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regfootball

BUDWEISER

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http://www.cnn.com/2008/US/07/14/busch.rea...=rss_topstories

http://www.cnn.com/2008/US/07/14/anheuser....v.ap/index.html

ST. LOUIS, Missouri (AP) -- Belgian brewer InBev has announced it will buy its U.S. rival Anheuser-Busch for $52 billion to create the world's largest brewer.

The deal would create the world's largest brewer and put the U.S. beer-maker in the hands of Belgian-based InBev.

The acquisition means control over America's largest brewer, the No. 2 worldwide, moves overseas. Based in St. Louis, Missouri, Anheuser-Busch has more than 48 percent of American market share with brands that include Bud Light.

InBev confirmed the details of the purchase of Anheuser-Busch early Monday. It first bid for Anheuser-Busch on June 11.

InBev is the world's second largest beer maker, with brands that include Stella Artois and Becks.

not that i drank that rice beer p155 anyways, but again, it goes to show our business community failing us all and how used we really get.

note how much more bud is worth than GM.

more profits we'll send overseas......

Edited by regfootball
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What's the problem? If anything, it could mean Budweiser will actually taste better in the not-too-distant future.

Americans certainly weren't upset when Coors and Molson 'merged' .

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What's the problem? If anything, it could mean Budweiser will actually taste better in the not-too-distant future.

Americans certainly weren't upset when Coors and Molson 'merged' .

The thing is...I can piss better beer than Coors.

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The thing is...I can piss better beer than Coors.

:lol:

I meant that Coors bought out the Canadian brewer Molson, and that no Americans complained that they were taking profits out of Canada.

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The thing is, this was a borderline hostile takeover of Anheuser-Busch. It was an unsolicited, unwelcome bid.

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This was a good deal for all parties. Anheuser-Busch was ripe for cost-cutting by all accounts, InBev will have a big presence in the US, AB shareholders got a big premium. What's not to like?

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What's not to like?

Are you kidding? How about not liking the fact that this country's piss-poor fiscal policies which have ruined the value of the dollar are allowing foreigners to swoop in and buy more and more companies, real estate, etc. American pride used to mean something but now that the finance guys run this country it's all about making a buck. This country has sold it's soul and most people are too stupid or oblivious to notice or care.

It makes me sick.

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:word:

"As long as I'm doing OK, who cares?"

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:word:

"As long as I'm doing OK, who cares?"

:lol::huh:<_<

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+1

On a side note: beer tastes like carbonated piss. I don't know how people drink it.

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http://www.cnn.com/2008/US/07/14/busch.rea...=rss_topstories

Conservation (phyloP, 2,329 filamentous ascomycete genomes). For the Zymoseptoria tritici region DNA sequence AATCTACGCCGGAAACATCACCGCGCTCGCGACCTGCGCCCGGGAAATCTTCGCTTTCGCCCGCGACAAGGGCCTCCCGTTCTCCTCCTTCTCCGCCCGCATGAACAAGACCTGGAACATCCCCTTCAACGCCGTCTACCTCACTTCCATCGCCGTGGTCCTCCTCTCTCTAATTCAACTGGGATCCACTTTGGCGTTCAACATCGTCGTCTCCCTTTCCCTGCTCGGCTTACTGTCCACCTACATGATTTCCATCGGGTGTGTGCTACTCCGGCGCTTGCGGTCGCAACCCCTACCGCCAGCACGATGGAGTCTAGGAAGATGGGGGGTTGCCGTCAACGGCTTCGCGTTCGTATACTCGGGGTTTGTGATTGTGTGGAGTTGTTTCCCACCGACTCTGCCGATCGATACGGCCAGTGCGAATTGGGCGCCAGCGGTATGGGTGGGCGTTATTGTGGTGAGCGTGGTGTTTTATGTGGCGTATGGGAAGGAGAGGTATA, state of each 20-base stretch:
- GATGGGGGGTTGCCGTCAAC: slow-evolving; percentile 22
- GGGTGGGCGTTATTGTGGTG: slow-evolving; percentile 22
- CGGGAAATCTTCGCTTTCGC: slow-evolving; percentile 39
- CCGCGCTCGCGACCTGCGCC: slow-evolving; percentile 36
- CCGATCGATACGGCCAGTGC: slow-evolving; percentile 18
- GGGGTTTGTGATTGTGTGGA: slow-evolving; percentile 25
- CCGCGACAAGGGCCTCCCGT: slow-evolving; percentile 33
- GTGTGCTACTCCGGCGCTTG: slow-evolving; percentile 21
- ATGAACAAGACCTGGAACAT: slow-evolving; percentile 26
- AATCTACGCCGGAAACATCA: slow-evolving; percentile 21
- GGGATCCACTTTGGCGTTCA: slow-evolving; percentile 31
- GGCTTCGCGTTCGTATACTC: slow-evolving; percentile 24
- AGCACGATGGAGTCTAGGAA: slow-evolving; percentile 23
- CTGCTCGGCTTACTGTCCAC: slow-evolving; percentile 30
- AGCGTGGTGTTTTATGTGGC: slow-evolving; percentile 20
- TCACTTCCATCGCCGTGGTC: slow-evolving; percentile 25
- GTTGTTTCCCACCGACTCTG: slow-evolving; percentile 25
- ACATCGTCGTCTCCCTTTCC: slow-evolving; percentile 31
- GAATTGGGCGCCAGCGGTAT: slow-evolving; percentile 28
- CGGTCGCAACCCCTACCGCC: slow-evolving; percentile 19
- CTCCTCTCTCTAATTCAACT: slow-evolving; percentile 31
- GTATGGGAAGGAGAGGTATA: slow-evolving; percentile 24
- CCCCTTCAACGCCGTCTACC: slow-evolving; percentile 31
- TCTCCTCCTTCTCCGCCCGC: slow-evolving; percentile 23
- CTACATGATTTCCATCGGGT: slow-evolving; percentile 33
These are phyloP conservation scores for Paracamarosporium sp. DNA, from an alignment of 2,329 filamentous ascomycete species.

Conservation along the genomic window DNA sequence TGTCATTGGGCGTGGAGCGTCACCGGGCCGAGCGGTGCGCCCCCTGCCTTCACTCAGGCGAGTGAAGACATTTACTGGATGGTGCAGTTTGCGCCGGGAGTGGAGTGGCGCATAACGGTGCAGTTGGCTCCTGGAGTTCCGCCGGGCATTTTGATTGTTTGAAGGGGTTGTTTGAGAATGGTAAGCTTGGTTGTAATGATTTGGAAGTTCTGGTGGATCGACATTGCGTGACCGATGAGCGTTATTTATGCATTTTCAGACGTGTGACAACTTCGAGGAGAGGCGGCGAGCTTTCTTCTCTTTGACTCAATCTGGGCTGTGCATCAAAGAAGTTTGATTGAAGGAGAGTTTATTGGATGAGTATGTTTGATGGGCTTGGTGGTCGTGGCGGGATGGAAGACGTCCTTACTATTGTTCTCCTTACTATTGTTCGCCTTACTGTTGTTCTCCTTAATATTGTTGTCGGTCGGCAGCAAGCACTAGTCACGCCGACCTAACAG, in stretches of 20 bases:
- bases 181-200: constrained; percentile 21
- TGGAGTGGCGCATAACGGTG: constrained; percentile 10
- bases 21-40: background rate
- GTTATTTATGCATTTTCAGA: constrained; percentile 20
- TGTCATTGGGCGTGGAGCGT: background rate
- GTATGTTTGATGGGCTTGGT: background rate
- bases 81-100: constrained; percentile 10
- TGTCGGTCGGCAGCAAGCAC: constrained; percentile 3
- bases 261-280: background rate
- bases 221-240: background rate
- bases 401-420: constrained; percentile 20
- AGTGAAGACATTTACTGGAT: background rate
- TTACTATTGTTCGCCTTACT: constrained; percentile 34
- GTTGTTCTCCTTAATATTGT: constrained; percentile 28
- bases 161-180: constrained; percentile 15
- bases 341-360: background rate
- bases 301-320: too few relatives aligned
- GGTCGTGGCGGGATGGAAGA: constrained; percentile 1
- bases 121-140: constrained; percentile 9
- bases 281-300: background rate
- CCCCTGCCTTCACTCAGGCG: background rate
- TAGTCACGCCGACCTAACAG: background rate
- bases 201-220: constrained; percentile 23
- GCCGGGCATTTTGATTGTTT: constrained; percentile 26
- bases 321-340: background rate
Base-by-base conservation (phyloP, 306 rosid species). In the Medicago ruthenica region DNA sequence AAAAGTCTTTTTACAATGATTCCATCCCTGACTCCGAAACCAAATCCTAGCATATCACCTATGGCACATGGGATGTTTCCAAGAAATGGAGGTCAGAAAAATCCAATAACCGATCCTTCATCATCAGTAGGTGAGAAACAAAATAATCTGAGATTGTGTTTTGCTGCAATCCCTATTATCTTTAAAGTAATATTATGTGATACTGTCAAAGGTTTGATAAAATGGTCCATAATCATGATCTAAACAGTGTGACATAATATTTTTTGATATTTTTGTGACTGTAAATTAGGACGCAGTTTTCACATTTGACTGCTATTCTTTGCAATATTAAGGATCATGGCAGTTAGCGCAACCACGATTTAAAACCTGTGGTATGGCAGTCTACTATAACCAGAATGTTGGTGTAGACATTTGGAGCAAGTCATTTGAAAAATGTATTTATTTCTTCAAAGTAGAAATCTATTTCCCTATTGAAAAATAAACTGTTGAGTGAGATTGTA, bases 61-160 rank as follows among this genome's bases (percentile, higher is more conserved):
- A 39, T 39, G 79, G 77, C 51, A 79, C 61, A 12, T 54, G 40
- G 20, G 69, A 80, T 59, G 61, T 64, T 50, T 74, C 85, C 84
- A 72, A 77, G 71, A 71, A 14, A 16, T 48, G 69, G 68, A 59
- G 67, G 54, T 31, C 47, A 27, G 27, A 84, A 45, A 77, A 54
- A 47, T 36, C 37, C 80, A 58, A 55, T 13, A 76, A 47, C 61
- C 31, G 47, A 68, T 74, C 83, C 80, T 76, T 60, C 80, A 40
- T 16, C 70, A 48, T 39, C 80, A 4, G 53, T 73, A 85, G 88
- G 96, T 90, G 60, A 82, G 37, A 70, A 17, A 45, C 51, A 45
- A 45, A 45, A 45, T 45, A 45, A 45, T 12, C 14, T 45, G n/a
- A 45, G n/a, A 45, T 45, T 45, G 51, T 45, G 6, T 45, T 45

http://www.cnn.com/2008/US/07/14/anheuser....v.ap/index.html

not that i drank that rice beer p155 anyways, but again, it goes to show our business community failing us all and how used we really get.

note how much more bud is worth than GM.

more profits we'll send overseas......

The Belgian parent isn't going to pillage a US subsidiary of all its net profit - after all, it legally can't.

Budweiser has manufacturing subsidiaries in various parts of the world brewing for local markets and has done for years. The UK is one such example; very little beer is actually imported here, and all "foreign beers" are brewed here for the UK and some western European markets. It's unlikely that Budweiser in the US has seen much by way of its UK subsidiary's profits over the years, as usually they're retained for investment and expansion.

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So who remembers how well the last American company did after being taken over by a foreign (German) company?

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So who remembers how well the last American company did after being taken over by a foreign (German) company?

Good point.

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bad point, the dollar was much stronger then. In terms of dollars, $53 billion sounds like a lot. In Euros, it's cheap.

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bad point, the dollar was much stronger then. In terms of dollars, $53 billion sounds like a lot. In Euros, it's cheap.

I'm not refering to the cash flow, I'm refering to how said American company was managed by the company it took over. Specifically, how the Germans would never allow the inferior American company to be anywhere near as good, even though they had the potential to be.

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So who remembers how well the last American company did after being taken over by a foreign (German) company?

How about the likes of say, Holiday Inn?

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Interesting development... I'm not a fan of Bud or Busch, but do like Stella and Becks...

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